15 thoughts on “Norton Green c2016

    • We cannot do that Mervyn, the gates went missing quite a few years ago. They were taken off and stored for safety’s sake and now nobody knows where they are. I have tried to find out many times but failed. There is a mouse on the frame work still there though for how long we cannot say. The Church grounds and infrastructure is maintained by a group of dedicated volunteers, I believe the Stockton parks cut the grass once a year.
      I did visit my late wife’s plot and found a sea of snowdrops it was lovely to see but those volunteers are nearly as old as me, they do a great job.

      Liked by 1 person

  1. These are very good images and typical quality of today’s photography. It reminds us that we should continue taking this type of photograph, recording what is around us today, as this is Picture Stockton of the future. Over the last year I have been leading a project to record all the railway infrastructure and services operating in Cumbria and surrounding areas, and also evidence of former lines, for the Cumbrian Railways Association. It is an ongoing project and the images are being added to our Photo Archive for the benefit of future researchers and historians. So whatever your particular interest keep recording it, because what happened yesterday is now history.

    Liked by 1 person

    • Hello David, I have a calendar and a painting on the wall virtually the same pictures as on here by Stephen Hornsey, he takes photo’s of all the local parts of our area of interest and top quality says he who only takes the odd snapshot.
      Some things never seem to change others vanish. In our time you could not enter or leave Stockton without crossing over or under a railway. It probably needs your knowledge of Stockton’s rail systems to put it on paper for future reference, when we go it is gone.
      Keep well, Philip.


      • Hello Phil (Frank),
        The development of Stockton’s railways has been covered in several railway history books but as far as I know there has not been a dedicated volume. As we approach the 200th Anniversary of the S&D, I hope someone has it in mind. The recent biography of Thomas Hackworth was very informative about the development of his works, which eventually became Blair’s/Hills and is very instructive about the early years. I enjoy and admire your knowledgeable and informative contributions to Picture Stockton, please keep them coming Phil and keep well.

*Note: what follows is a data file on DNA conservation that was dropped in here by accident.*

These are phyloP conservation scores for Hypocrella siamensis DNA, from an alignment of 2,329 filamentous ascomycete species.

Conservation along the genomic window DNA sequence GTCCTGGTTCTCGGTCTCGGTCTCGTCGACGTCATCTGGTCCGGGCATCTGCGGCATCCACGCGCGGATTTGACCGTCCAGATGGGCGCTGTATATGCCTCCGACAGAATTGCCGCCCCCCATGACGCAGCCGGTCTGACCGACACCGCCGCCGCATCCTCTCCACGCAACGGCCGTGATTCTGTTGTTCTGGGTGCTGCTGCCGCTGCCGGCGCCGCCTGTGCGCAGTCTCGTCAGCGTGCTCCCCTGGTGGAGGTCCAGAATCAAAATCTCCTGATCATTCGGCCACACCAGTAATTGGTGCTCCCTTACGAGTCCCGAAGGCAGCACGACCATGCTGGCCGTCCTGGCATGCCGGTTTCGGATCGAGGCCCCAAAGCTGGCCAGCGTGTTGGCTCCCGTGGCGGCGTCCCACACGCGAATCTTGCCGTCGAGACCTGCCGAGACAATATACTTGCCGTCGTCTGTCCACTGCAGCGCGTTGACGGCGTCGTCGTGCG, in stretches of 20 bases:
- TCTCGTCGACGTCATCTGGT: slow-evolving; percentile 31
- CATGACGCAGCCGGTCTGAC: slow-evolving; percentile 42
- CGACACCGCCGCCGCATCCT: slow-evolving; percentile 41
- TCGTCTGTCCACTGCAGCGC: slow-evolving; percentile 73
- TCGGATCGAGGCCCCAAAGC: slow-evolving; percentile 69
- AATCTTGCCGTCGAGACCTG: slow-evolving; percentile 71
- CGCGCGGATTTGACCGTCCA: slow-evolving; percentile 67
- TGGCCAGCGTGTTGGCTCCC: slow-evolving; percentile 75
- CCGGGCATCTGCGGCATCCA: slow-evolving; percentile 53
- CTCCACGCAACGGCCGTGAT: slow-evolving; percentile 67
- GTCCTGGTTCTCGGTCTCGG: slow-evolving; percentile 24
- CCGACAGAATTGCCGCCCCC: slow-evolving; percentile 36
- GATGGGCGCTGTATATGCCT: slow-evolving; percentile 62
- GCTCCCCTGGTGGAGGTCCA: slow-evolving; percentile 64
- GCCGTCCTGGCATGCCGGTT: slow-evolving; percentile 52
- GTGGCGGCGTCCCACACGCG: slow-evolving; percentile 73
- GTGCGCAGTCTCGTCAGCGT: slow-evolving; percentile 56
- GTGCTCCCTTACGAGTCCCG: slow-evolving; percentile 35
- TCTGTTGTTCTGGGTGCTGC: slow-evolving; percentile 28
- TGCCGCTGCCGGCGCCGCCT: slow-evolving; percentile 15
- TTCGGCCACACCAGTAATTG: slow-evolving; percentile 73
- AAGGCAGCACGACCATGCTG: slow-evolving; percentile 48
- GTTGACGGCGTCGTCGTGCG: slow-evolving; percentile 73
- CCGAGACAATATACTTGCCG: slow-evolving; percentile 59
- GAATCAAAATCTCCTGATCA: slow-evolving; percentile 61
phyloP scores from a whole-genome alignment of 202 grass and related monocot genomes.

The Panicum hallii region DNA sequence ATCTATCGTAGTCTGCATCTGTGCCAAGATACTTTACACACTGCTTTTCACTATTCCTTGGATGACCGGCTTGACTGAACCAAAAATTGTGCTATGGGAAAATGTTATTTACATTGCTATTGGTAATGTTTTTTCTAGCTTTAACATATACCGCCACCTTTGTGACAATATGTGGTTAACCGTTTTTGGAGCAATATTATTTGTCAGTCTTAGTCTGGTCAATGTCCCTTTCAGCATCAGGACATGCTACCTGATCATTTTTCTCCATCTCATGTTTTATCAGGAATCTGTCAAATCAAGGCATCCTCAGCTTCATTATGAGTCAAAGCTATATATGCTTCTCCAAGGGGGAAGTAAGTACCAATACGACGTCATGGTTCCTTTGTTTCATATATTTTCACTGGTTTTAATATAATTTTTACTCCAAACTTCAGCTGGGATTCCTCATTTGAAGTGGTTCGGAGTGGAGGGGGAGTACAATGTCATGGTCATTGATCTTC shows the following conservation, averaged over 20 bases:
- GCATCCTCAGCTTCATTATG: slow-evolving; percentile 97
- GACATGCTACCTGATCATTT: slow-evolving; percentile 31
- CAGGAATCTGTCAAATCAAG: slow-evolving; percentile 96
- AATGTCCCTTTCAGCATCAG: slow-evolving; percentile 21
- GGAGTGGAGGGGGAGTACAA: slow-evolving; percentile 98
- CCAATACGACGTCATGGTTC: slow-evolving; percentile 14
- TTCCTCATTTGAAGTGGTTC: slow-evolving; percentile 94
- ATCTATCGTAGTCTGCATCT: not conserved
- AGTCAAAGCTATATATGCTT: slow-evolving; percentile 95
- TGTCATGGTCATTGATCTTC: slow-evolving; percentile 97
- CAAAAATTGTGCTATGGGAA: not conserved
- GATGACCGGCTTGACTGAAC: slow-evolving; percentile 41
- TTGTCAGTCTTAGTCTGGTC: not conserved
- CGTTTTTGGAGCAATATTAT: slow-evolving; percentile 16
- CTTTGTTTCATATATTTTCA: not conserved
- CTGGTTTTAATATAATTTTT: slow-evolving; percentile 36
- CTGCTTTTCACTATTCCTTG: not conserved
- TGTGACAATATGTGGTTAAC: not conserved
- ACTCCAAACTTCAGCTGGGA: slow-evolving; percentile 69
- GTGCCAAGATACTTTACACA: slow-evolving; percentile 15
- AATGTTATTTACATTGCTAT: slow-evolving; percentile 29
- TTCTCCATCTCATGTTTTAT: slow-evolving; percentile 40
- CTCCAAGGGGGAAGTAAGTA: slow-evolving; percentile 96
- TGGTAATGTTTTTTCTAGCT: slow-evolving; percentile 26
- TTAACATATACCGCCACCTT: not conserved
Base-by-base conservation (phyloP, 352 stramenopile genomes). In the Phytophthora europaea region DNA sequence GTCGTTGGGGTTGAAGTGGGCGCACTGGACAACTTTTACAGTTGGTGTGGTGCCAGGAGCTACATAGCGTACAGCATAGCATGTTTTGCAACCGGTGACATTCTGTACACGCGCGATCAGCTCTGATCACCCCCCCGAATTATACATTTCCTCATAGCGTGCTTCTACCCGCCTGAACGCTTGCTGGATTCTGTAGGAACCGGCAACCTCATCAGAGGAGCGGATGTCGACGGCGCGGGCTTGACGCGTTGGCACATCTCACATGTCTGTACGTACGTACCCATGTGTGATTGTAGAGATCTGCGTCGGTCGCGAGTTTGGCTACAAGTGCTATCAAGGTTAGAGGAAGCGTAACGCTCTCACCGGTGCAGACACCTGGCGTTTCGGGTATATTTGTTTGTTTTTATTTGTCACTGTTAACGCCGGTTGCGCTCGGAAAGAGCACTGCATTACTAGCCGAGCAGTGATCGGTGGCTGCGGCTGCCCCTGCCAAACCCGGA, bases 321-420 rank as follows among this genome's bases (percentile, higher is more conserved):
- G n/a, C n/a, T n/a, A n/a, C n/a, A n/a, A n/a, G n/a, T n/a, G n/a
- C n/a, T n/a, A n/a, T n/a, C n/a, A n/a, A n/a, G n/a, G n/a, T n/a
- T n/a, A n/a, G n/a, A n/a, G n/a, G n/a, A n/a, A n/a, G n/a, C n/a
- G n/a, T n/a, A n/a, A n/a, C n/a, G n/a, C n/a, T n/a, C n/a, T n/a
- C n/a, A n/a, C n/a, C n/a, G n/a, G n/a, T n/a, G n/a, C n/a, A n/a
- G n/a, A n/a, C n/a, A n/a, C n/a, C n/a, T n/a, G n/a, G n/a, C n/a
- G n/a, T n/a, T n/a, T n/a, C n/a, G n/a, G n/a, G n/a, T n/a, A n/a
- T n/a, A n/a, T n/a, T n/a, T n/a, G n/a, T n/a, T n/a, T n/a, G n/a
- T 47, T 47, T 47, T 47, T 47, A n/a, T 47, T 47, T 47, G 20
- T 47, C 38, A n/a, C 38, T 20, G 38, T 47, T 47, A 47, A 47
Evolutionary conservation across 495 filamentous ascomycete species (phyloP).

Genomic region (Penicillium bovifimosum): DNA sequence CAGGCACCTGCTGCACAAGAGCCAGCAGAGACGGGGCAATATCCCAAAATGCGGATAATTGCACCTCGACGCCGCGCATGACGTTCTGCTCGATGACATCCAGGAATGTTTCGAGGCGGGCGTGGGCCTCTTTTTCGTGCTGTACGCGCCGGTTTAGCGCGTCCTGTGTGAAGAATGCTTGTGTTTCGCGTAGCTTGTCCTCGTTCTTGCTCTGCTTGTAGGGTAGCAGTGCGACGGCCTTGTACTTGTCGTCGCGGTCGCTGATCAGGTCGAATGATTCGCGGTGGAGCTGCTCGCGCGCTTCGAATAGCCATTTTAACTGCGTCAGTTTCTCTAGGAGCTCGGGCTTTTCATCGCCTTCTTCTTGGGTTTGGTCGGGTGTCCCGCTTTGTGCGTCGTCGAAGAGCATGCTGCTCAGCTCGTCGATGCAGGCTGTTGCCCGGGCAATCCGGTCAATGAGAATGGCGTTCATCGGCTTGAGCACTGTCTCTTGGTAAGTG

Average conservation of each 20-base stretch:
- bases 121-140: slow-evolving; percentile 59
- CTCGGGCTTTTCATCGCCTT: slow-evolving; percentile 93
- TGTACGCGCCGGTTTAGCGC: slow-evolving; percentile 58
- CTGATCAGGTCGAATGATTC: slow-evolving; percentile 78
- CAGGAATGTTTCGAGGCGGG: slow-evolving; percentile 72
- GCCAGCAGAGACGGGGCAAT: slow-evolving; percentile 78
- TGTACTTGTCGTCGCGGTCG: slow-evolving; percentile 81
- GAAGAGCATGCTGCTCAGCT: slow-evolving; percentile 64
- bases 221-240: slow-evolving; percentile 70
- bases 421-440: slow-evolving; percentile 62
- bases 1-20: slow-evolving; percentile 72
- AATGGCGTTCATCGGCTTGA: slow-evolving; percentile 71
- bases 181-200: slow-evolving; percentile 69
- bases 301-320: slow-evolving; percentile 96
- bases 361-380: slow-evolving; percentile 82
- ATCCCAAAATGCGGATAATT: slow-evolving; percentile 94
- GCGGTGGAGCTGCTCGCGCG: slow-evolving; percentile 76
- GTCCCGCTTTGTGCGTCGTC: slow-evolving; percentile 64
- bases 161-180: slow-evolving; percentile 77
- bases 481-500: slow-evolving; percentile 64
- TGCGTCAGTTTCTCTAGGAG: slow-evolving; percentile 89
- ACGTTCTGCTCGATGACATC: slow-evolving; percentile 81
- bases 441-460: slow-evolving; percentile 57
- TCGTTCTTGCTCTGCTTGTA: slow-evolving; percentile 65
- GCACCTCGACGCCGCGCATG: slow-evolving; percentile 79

2. Hasn’t changed much in the last 70 years. I used to visit my Aunt and Uncle when they lived in Cottersloe Road, and later Station Road. Happy memories!


    • We are a Norton Family, and it looks much as I saw it as a child. My Grandmother was from when the pond then a clay base filled by rain water was the local wash house, no running water when she was young that came in the late 1880’s although there was a village pump next to the pond still working when I was a boy as did many of those in the yards off the High Street and in our yard in Mill Lane, Dad drank that water saying it was better than the tap water, he may well have been right as the single cold water tap in each house or in some cases a single stand pipe in a yard came through lead pipes.
      By the time I was born we also had flush toilets still down the yard in the old earth Privy.
      The green was much as it is today apart from the pavements not being there, a gravel path alongside the road was the walkway until sometime in 1950. The Pond was cleaned out and concreted in the late 1950’s early 60’s then refurbished again with the larger fountain.
      The Blacksmith’s shop was a working Blacksmith. that changed the door facing the pond was bricked up and moved to the backside, then closed.The old Elm Tree I saw cut down because of Elm disease 90’s? that had an iron seat around it we all played on as kids then did our courting on later.
      Red House School took over many of the large houses on the green but did not alter them much. The slaughter house behind Toulsons shop now Blackwells was turned into a Kitchen, I saw some fun in there on killing days when the cattle escaped, panic stations.
      Everything changes although Norton Green and the High Street would still be recognisable to my Dad and Grandmother, certainly is to me in my 88th year, I often go and sit there on warm days remembering the hard cricket games we played, the roller skating, Ice skating on the pond and Billingham bottoms, the voices of the boys and girls so many of them now gone, I think the Green in its present form will see me out without too much change. Happy place happy memories, for me my children grand children and even now my great grandchildren.

      Liked by 1 person

      • Frank I don’t ever remember the paths being gravelled and I was born in 1937. Also, I seem to remember getting beech nuts from below the the tree you say was an Elm tree.


        • Bob I walked to Norton board from Mill Lane acros the Green on a gravel or at times muddy path. The only paved path was the pond side up to the Church. My wife complained about having to push the pram with our first born on the road though traffic was light.
          I was held up on the road when the tree came down and asked why they were removing a good tree, Dutch Elm disease was the reply.


Leave a comment

Fill in your details below or click an icon to log in:

WordPress.com Logo

You are commenting using your WordPress.com account. Log Out /  Change )

Twitter picture

You are commenting using your Twitter account. Log Out /  Change )

Facebook photo

You are commenting using your Facebook account. Log Out /  Change )

Connecting to %s

This site uses Akismet to reduce spam. Learn how your comment data is processed.